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SEAF’s Bob Webster on Measuring the Impact of Gender Equality at the 2019 Women Deliver Conference

SEAF’s Bob Webster on Measuring the Impact of Gender Equality at the 2019 Women Deliver Conference

Bob Webster, Managing Director for SEAF, recently spoke on a panel at Women Deliver, entitled “Finding Tools Fit for Purpose: Measuring the Impact of Gender Equality on Investments, Workplaces, and Value-Chains.”

The Women Deliver Conference is consistently the world’s largest conference on gender equality and the health, rights, and well-being of girls and women. The 2019 iteration in Vancouver focused on power and how it can drive -or hinder- progress and change. The conference examined power operating at three levels: the individual’s power, structural power, and the power of movements.

The four-day long conference received 8000+ attendees. Image by Women Deliver.

In this panel, investors, entrepreneurs, and corporations considered how an explicit approach to gender equality can add value and how tools and resources can be used to help guide organizational change and optimize investment decisions. Joining Bob on the panel were Vasudevan (LabourNet), Yen Do (Patamar Capital), Katja Freiwald (Unilever), and Yasmina Zaidman (Acumen).

Thousands packed the hall for the #WD2019 closing plenary. Image by Dayna Kerecman Myers.

Gender equality is considered smart economics, but not all organizations understand or value a distinct gender perspective in their operations. In this interactive session, panelists discussed the barriers organizations face when considering gender-sensitive approaches and then examined practical tools and resources to help guide organizational change and optimize investment decisions with a gender lens.

Bob highlighted the development and piloting of SEAF’s Gender Equality Scorecard© implemented across our Southeast Asian portfolio and beyond. The SEAF Gender Equality Scorecard© (“GES”) is a proprietary tool SEAF uses to assess women’s economic empowerment and gender equality within individual investment opportunities and portfolio companies for select SEAF funds. This rating system is structured around six gender equality vectors, including pay equity, workforce participation, leadership and governance, benefits and professional development, workplace environment, and women-powered value chains.


Here’s a short glimpse into the Q&A between Bob, the moderator, Yasmina Zaidman, and audience participants.

Q:  What motivated SEAF to develop its Gender Equality Scorecard©?

GES© provides an overall rating score for a scored company on its level of women’s economic empowerment and gender equality within the business. Image by SEAF.

A:  The GES© was developed as part of SEAF’s women’s economic empowerment investing strategy to move beyond merely investing in women-led and/or owned businesses to other investment categories that can benefit women and to promote gender equality within our portfolio companies.  Simply put, if we want to promote gender equality in this way, we needed a tool to assess and measure progress gender equality over time as a result of our post-investment support. And, while there are gender equality tools in the marketplace, there really weren’t such at the time that met our needs for practicality and measurability.  The GES© gives us these two dimensions. I should note that other tools, such as MEDA’s GEM framework, were very helpful in developing the GES©.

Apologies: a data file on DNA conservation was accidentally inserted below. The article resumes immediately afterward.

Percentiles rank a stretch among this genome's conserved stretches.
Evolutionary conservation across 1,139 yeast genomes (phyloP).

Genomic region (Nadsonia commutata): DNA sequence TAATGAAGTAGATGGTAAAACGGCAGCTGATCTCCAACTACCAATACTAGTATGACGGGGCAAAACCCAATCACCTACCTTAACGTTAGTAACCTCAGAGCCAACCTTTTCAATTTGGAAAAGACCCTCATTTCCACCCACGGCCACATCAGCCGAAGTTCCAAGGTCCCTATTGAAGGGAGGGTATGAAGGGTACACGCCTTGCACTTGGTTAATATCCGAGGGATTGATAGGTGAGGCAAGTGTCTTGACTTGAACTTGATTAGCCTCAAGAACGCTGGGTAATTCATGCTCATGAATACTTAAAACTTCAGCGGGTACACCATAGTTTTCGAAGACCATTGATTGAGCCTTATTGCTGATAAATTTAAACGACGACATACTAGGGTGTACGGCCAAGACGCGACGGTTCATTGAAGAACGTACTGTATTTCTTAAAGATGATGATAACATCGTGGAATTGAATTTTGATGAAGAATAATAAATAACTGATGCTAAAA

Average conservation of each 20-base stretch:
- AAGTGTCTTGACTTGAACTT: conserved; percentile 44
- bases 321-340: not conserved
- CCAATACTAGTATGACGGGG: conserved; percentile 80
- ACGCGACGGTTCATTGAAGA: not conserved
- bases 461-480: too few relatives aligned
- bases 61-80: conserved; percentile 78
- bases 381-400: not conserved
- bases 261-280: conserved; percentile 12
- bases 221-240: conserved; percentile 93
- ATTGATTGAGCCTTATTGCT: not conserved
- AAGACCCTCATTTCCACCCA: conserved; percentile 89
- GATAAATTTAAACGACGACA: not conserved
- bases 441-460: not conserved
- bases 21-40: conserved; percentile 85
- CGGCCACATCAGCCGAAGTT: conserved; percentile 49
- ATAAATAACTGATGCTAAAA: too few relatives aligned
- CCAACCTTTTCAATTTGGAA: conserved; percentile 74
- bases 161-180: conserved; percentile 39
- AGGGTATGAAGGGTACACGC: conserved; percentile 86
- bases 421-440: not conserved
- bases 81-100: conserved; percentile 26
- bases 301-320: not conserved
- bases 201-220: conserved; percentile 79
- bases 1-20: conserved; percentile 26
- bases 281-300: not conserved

Q:  What successes and challenges have you had so far in implementing the GES©?

A: We have been very pleased with the voluntary buy-in from entrepreneurs, both female and male, as well as the positive response from the global SEAF team as we have moved to implement the GES© beyond our Southeast Asia Women’s Opportunity Fund to other funds.  Of course, we have had some surprises or challenges, including finding, in some cases, low scores on pay equity regardless of whether or not a company is women-led and/or owned. On pay equity, we have also learned that SEAF has more to learn on how to help companies move towards internal pay equity, which is a complex challenge with no simple or quick fix.  We’d love to learn how others have done this!

Q:  Do you think the GES© can accommodate, or be modified, for different sectors?

A:  Great question, and the answer is yes!  I think we were wise enough to realize that different sectors, and perhaps even different countries and cultures, will probably require modifying or adapting the GES© to some degree.  However, we are not yet wise enough to know how to do that, but are looking to learn from our implementation, as well as learning from others, on this very challenge.

At the end of the panel discussion, the following “Call to Action for Investors” was made collectively by the panelists:

  1. Invest in female leaders– Insist on more women being a part of executive teams
  2. Address gender biases– Examine screening, due diligence, and the investment decision process
  3. Promote workplace gender equality– Promoting gender equality within companies is good for women, entrepreneurs and investors, as the emerging data shows gender equality leads to better business performance
  4. Demand gender inclusive strategies– Capital providers have the power to demand change and ask investors to begin investing in women
  5. Don’t wait– Just begin, even experiment and you eventually find yourself on a clear path to serve women and girls through gender lens investing

Ultimately, the empowerment of girls and women benefits everyone; it can transform lives, change the world and power real, sustainable progress. Learn more about SEAFs commitment to Women’s Economic Empowerment and Equality.  


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